, RAQ was a late addition to Mountain Jam but both bands had robust crowds that proved RAQ, and perhaps even U-Melt, now belong with the heavyweights on the main stage.
Robert Randolph and the Family Band were in full effect at Mountain Jam. With a 90-minute opening set Sunday, they were the perfect choice to get people stretching and moving again. Beyond the usual “I Need More Love,” Randolph showed us he can rock with his “Voodoo Chile” > “Purple Haze” mid-set power chords. By close, Randolph was off his pedal steel, standing and holding an electric guitar, showing us yankees how to do a two-step.
Assembly of Dust
G. Love & Haynes :: Mountain Jam 2007
brought a loyal contingent of supporters to Mountain Jam. I caught up with Reid Genauer
as he signed come CDs and asked, “How does Mountain Jam differ from other festivals?” He looked at me with a half-smile, mumbled several quotes I could never use and then put his arm around me and said, “I love you like a sister man.” Reid is quite the guy.
Rounding out Sunday’s line-up was Michael Franti & Spearhead. The place really filled up for Franti as Sunday-only ticket buyers swarmed in to get a good spot for Phil and Friends. What they saw was the equivalent of an adult film “fluffer” or a musical can of Red Bull. While Franti’s lyrics are socially poignant and politically-fueled, Spearhead’s high energy music and crowd involvement gives “wings” to even the most tired crowd, which is why they’ve become the obvious pre-headliner choice at festivals.
Ozomatli :: Mountain Jam 2007
With a swollen crowd, including plenty of parents and their children, Franti altered his usual chant to “Stop the Freaking
War” and later busted out a “Sesame Street” song, which Franti noted was a unifying song to the prisoners he performed for at San Quentin Prison. Out of nowhere, during “Yell Fire,” Franti leapt into the crowd and walked about six-feet into the swell where the 6-foot 5-inch dreaded “brah-phet” and I jumped arm and arm. I was so overtaken with childlike vigor, I palmed Franti’s ‘domepiece’ and we continued to jump with the crowd. Franti grabbed two clumps of mud from the ground, leaned back and smeared it on his t-shirt before returning to the stage to finish his set with an energetic “Everybody On The Move” filled with more chants of “How You feeling?” and “Everybody Jump!” Left sweaty and alert, I realized Franti may be the most intelligent, politically moving hype man of all time.
Ozomatli played to a crowd who didn’t really know what to think of them. With banging beats, salsa explosions, a booming brass section and a frontman whose flow was eerily similar to Jay-Z, the mostly blues-rock oriented crowd did more watching than dancing. Despite the blank looks, Ozomatli provided a great juxtaposition to the other festival acts.
Kamara Thomas (Earl Greyhound)
Mountain Jam 2007
Ironically, prior to New Monsoon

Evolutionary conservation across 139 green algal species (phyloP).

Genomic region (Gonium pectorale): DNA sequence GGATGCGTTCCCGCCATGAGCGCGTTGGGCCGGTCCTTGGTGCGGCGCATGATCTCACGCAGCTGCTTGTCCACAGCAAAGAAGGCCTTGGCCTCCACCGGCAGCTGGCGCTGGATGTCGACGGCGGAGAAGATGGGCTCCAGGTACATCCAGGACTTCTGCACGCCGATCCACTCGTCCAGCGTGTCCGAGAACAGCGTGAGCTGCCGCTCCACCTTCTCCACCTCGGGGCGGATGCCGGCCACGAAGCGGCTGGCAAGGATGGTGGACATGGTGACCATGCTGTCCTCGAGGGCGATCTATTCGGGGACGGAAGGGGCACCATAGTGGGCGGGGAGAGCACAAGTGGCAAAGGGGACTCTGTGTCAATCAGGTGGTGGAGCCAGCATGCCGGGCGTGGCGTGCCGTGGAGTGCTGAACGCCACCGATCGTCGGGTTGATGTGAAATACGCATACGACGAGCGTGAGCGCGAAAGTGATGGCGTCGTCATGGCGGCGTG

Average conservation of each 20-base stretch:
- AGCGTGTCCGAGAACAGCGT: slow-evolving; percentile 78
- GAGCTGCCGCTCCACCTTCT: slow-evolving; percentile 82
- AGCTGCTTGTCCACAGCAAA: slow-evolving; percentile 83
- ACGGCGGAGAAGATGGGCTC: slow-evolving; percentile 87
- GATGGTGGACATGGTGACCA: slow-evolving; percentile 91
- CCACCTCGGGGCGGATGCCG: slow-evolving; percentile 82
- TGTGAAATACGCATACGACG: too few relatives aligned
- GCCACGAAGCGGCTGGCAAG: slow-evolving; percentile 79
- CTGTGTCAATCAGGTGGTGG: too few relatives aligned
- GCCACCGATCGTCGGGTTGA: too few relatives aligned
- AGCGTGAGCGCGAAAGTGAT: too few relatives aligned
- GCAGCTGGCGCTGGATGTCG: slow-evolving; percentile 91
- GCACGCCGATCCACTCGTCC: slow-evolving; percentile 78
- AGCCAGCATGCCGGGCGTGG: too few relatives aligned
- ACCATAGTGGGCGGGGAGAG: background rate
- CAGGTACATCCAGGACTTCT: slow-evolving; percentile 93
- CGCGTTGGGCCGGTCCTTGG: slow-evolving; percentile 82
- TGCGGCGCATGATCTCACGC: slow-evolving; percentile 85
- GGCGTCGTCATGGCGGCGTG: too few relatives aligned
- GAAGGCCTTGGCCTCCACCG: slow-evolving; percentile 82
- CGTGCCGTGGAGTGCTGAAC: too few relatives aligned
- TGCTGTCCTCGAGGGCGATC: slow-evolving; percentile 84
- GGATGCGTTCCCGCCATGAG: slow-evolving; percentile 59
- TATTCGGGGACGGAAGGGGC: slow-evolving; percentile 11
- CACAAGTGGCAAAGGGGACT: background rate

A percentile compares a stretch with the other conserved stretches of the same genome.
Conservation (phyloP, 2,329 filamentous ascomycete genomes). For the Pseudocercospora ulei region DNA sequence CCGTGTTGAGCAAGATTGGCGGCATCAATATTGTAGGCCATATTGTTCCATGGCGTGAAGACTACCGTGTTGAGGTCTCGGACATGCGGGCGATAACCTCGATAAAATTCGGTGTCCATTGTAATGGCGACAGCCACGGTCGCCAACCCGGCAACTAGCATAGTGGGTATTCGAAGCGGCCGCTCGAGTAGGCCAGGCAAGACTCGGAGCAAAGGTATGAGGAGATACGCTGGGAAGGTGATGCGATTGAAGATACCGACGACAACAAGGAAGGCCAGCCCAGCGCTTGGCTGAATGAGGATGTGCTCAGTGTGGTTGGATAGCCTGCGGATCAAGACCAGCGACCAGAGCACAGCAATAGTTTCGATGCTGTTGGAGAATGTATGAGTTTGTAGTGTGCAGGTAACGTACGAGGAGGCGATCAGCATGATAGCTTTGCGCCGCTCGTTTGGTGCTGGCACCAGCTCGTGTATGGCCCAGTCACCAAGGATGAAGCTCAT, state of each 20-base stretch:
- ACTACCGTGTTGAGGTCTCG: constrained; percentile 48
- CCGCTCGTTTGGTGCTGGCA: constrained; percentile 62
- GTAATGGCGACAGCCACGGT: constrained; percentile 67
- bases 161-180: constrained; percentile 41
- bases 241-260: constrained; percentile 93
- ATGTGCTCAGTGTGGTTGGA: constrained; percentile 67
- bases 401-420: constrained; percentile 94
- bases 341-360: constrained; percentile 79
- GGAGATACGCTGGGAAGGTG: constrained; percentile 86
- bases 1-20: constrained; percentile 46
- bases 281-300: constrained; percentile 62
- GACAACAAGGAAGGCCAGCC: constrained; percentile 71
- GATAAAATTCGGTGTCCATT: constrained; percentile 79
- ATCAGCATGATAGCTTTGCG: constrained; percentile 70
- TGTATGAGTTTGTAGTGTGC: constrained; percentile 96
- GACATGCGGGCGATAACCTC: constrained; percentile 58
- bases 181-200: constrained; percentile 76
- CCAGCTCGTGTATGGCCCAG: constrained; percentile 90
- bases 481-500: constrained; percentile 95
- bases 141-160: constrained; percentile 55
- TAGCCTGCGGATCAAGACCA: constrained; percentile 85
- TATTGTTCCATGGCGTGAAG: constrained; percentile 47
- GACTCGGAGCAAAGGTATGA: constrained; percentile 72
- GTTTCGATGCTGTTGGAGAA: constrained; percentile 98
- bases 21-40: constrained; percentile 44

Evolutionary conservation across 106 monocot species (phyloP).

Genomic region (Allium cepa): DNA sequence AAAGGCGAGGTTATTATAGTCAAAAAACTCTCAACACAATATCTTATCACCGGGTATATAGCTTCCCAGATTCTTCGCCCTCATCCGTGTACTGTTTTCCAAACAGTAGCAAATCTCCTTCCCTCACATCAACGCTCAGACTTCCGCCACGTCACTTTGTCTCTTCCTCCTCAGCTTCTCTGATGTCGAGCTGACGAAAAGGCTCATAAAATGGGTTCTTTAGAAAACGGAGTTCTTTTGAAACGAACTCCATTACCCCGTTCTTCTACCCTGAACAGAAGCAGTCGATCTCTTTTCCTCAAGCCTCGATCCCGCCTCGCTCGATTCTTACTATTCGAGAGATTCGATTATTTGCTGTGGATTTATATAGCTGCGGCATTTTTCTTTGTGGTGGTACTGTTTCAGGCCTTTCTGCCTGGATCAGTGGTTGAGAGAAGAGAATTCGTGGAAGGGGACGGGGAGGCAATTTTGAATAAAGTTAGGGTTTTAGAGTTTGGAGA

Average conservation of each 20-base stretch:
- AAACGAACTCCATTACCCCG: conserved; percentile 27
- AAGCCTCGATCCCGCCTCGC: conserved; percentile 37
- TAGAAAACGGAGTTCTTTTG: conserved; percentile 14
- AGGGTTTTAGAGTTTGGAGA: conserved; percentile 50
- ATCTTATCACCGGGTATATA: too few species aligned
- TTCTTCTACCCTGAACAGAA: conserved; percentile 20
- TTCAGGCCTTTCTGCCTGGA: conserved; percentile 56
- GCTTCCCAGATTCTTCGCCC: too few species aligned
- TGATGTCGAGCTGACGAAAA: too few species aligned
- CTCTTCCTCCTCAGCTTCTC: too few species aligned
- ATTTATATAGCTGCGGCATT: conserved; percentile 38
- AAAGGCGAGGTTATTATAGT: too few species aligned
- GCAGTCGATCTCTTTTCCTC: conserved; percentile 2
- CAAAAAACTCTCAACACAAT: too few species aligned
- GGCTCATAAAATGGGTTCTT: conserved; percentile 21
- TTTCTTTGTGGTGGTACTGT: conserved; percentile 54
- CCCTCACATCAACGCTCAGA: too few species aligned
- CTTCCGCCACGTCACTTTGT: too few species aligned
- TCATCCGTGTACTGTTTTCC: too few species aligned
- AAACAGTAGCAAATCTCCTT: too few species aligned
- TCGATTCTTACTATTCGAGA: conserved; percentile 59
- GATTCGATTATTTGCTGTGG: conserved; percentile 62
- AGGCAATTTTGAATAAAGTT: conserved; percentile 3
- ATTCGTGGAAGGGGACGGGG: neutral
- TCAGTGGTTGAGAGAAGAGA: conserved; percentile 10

something like a monsoon fell on Hunter Mountain, wiping out what would have been a large crowd. After the rain, festival goers saw the whimsical Bay Area jam artists lay down a great version of Hendrix’s “Freedom.”
My biggest surprise of the weekend was New York City’s Earl Greyhound, a nostalgic three-piece power group that’s a time capsule of raw protest rock, ’60s psychedelic threads and real rock ‘n’ roll attitude. Frontman Matt Whyte repeatedly rebuked Mountain Jam organizer’s onstage demands to finish their set so Umphrey’s McGee could play. Watching it play out, it was obvious Earl Greyhound didn’t care what the “suits” thought of them, only what rock fans thought of them – a perfect fit for this independent radio sponsored festival.
Finally, it was time for the “Umphreeks” to get their groove on as the Umphrey’s McGee set began simultaneously with a thunderstorm, which reportedly ended things early due to lightning scares. Following an opening “Push the Pig,” the boys dug their heels into “Partying Peeps,” with guitarists Jake Cinninger and Brendan Bayliss going at it shoulder-to-shoulder. Following the song, the rain stalled to a drizzle. Two songs later, keyboardist Joel Cummins and Cinninger led the charge into “Get in The Van” and “The Bottom Half,” which repeatedly explored valleys and peaks. The rain began to fall hard again and Umphrey’s played a shrieking, raucous “Mulche’s Odyssey” before having to shut down what would have been a mind crushing “Immigrant Song.”
From the festival organizers to the bands to the fans, everyone seemed over-the-top satisfied and exhausted following this year’s extended three-day Mountain Jam. The music was rockin’, security was cool, the people were diverse and chill, traffic was light, nearly everything was on schedule and the price was right. Maybe there is something to this whole “non-corporate festival” thing Radio Woodstock and Warren Haynes are doing.
JamBase | New York